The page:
'It's clear radical economic transformation will be opposed'
Nkosazana Dlamini-Zuma believes recent anti-Zuma marches were merely to oppose government's radical economic transformation agenda.
JOHANNESBURG – African National Congress (ANC) presidential hopeful Nkosazana Dlamini-Zuma has reacted to the marches against President Jacob Zuma, saying for the first time banks closed their business and allowed employees to march because they are against radical economic transformation.
Dlamini-Zuma was addressing the ANC cadre Assembly in the Free State, where the party's national and provincial leaders are explaining to party members the current political developments in the country.
Following the marches against the president last week and on Wednesday, Dlamini-Zuma believes people took to the streets merely to oppose government's radical economic transformation agenda which is championed by the president.
“It’s the first time I hear of banks allowing people to go out onto the streets and close the banks. It’s clear that radical economic transformation is going to be opposed.”
She says those marching must know they will not dictate to the ANC how to elect and remove its leaders.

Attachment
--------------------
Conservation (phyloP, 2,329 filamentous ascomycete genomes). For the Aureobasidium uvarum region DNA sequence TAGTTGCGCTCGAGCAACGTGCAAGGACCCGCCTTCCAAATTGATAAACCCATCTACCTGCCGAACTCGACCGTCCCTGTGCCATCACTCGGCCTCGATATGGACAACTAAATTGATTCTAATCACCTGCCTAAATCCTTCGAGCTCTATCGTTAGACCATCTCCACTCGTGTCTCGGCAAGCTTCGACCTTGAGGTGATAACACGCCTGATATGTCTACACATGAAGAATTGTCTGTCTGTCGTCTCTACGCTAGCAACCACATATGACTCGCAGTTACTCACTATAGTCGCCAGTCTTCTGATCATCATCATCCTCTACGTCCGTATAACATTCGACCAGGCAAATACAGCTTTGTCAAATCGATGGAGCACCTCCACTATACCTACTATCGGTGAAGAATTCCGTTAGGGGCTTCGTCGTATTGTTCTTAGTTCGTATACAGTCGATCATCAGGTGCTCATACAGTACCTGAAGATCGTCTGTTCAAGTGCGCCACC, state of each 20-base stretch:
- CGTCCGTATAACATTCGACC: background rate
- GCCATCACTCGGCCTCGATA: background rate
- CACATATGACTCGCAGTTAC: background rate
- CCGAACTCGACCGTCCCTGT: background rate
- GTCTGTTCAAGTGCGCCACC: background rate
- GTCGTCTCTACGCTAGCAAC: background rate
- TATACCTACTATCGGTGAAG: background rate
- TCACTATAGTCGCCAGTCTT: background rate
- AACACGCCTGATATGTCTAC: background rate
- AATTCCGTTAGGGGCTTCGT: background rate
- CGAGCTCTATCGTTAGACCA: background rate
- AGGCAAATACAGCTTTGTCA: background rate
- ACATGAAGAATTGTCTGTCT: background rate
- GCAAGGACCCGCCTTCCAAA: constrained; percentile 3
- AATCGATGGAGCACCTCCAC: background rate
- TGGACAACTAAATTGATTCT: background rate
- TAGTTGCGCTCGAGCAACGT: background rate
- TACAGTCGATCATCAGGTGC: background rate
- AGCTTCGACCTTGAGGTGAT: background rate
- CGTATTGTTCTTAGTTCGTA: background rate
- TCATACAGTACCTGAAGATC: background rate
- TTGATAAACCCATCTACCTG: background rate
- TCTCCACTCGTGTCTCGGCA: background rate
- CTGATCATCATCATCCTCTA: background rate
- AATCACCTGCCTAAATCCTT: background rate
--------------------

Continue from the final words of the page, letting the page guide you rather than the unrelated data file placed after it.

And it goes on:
“We are not going to have presidents that are elected through the streets when we have a Constitution that says how we should elect.”
She says the opposition must know they can't run this country through the streets and courts.
DLAMINI-ZUMA BACKS GIGABA IN NEW ROLE
MeanwhileDlamini-Zuma has put her weight behind Finance Minister Malusi Gigaba as he works to reassure investors and ratings agencies that the country is on the right path, following the recent credit downgrades.
She says the ANC will ensure the economy absorbs more black people.
“Why is the finance sector so crucial? The finance sector is the commanding height of the economy. If you don’t control the finance sector, you can’t control the economy. So where are we in the commanding heights of the economy?”
Speaking at a meeting with South African investors at Parliament on Thursday, Gigaba said the government would try to convince Moody’s that it is willing to continue on the course of fiscal discipline and reduce the country’s debt that was unveiled by former Finance Minister Pravin Gordhan in the February budget.
(Edited by Masechaba Sefularo)